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The Path to Self-Sufficiency

The Path to Self-Sufficiency

Published in Chronicle of Higher Education

Self-sufficiency is a ubiquitous aspiration for individuals as well as institutions, to achieve self-reliance and exist beholden to none. For public universities, however, self-sufficiency is less of an aspiration and more of a mandate, given the current environment of declining and unreliable stat funding for higher education.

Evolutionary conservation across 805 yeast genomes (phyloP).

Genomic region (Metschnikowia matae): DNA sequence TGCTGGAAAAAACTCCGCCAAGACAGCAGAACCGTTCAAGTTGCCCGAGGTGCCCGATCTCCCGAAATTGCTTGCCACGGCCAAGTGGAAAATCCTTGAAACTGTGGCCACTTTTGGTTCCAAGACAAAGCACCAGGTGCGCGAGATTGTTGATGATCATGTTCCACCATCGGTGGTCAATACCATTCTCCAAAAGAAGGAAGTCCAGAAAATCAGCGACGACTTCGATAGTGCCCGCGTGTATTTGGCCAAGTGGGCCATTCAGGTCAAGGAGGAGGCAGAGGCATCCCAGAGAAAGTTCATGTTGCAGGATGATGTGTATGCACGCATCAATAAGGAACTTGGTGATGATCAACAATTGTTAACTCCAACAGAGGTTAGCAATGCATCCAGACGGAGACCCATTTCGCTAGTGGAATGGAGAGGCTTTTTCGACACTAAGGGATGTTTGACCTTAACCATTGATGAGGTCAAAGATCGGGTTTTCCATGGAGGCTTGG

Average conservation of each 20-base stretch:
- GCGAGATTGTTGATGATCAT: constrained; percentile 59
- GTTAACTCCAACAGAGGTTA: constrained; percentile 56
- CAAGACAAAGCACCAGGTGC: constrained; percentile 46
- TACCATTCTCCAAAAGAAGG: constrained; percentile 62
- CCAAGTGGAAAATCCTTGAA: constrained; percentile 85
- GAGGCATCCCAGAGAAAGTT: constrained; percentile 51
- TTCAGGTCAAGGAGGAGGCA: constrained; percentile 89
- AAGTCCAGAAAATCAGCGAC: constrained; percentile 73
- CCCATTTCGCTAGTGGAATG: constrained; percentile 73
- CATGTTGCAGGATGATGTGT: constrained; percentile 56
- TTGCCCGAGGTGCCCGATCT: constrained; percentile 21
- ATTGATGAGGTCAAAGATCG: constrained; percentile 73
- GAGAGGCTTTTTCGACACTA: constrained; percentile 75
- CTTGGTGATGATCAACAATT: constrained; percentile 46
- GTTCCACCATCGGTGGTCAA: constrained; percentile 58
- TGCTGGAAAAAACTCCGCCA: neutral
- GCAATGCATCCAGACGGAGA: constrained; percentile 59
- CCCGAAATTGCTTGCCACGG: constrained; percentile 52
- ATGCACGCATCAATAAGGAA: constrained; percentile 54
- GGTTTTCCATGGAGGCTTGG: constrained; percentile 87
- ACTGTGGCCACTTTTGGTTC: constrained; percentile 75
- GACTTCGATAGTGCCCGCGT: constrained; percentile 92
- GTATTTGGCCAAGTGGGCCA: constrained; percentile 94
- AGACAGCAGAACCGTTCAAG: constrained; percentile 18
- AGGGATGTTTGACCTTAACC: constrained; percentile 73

For universities, the pathway to long-term financial security requires new and sustainable revenue streams that will grow over time. While most universities already supplement state funding and tuition with grants and donor support, these latter sources are intermittent and difficult to predict, making it hard to plan and budget. The creation of consistent and reliable sources of income, therefore, should revolve around what a university knows how to do best: enroll and teach students the information, thought processes and skills they need to have successful and fulfilling lives. In short, growth in enrollments is imperative, and growth comes best from areas of strength. Growth is a vital topic for discussion, because in the near future, only two types of universities will exist: those with growing enrollment, and those with declining enrollment. Remaining static is not an option in today’s highly competitive environment. Universities that are growing will be adding programs and faculty, while schools with declining enrollments will be cutting programs and staff. University Business Officers Express Concern How tenuous is the current status quo for higher education? A recent Gallup poll of university business officers showed that only 42 percent were confident about their institution’s sustainability over the next 10 years – meaning almost 60 percent have some doubt that their university will survive for another decade. It’s a hard-knock matter of money. Ultimately, all the diverse things that universities represent – an educated citizenry, fulfilled individuals, critical research and, yes, faculty and administrator salaries – will not be sustained unless an institution brings in more money than it spends. Tuition is just one component of total revenue per student, but it is the source that institutions can most directly control and predict. In recent times, as tertiary enrollments have dipped, universities have tipped the scale toward rate increases. Public universities, in aggregate, raised tuition by 27 percent between 2007 and 2012. The major problem here is that in essentially the same period, 2007 to 2013, U.S. median household income actually declined by 8 percent, according to the U.S. Census Bureau. As a result, many families and prospective students are deciding that college is not worth the cost. However, it’s a simple fact that higher education remains crucial to the vitality of a nation and the overall quality of life – and economic prospects -- of an individual. Since raising tuition is not the sole solution, the focus of many universities is shifting away from tuition increases and towards enrollment growth. Indeed, the Gallup survey found that 82 percent of university business officers most likely will employ strategies to increase overall enrollment, and 70 percent are contemplating the launch of new revenue-generating academic programs. Growth strategies that emerge should be built around an institution’s historic strengths. A report from Bain & Company, “The Financially Sustainable University,” points out the need for universities to remain true to their brand and distinguishing characteristics even as they apply new strategies for growth. “The worst-case scenario for an institution is to be relatively expensive and completely undifferentiated,” said Bain authors Jeff Denneen and Tom Dretler. “Unfortunately, many institutions seem to be headed down that path.” But by focusing on the characteristics that are truly distinctive and channeling resources to them, institutions can positively improve their performance and get on the path to long-term sustainability. Academic Competition and Changing Student Populations Devoting resources to the addition of online programs has proven to be an effective means for increasing enrollments and tuition income while maintaining an institution’s core points of differentiation. Yet, in a U.S. landscape of more than 4,000 degree-granting institutions, enrollment growth is easier said than done. Prospective students today have more choices in higher education than in any other consumer category. The most significant opportunity for enrollment growth today, by far, can be found among working adults who are seeking advanced credentials to support their careers. These non-traditional students – typically older, mid-career and often with family obligations – comprise more than 70 percent of the total higher-ed student population in the U.S. This majority student population requires a measure of flexibility that can only be delivered through online offerings. According to a Gallup survey, nearly two-thirds of university leaders believe that an online strategy is critical to their institution’s long-term success. Yet surprisingly, fewer than 50 percent of top executives had included online programs in their campus strategic plan. Universities that are just now venturing into online degree programs will find a crowded and intensely competitive field. Less than 10 years ago, the online market was dominated by a dozen or so proprietary schools with high tuition costs. Today, the strongest competition comes from public universities that embraced online using virtually the same programs as before at low, state-subsidized rates. Students now have a wealth of online choices, including more than 450 MBA programs, more than 400 RN-to-BSN nursing offers, and more than 500 masters in education degrees. Another growth area for online providers is non-degree programs and specialty certificates, which have become the fastest growing credential in the US. They now account for about 22 percent of all conferred credentials, most of which are being earned online. The challenge today is recruiting significant numbers of nontraditional students who are deluged with choices. “Consistent growth of an online student body now depends upon constantly increasing exposure,” said Randy Best, founder of Academic Partnerships, an online services provider for higher education. “The number of students who must visit a website to achieve 100 applications has almost doubled in the last 5 years.” Creativity and increased investment in marketing is the name of the game, along with consistently building a larger portfolio of online offerings. Public universities have some of the most recognized and trusted brands in academe. Those brands need to be leveraged with sophisticated and focused marketing, supported by aggressive budgets that are significant and sustainable over time. The enrollment and revenue growth that can be achieved from this robust approach can go a long way toward making a public university not only self-sufficient, but ultimately unassailable.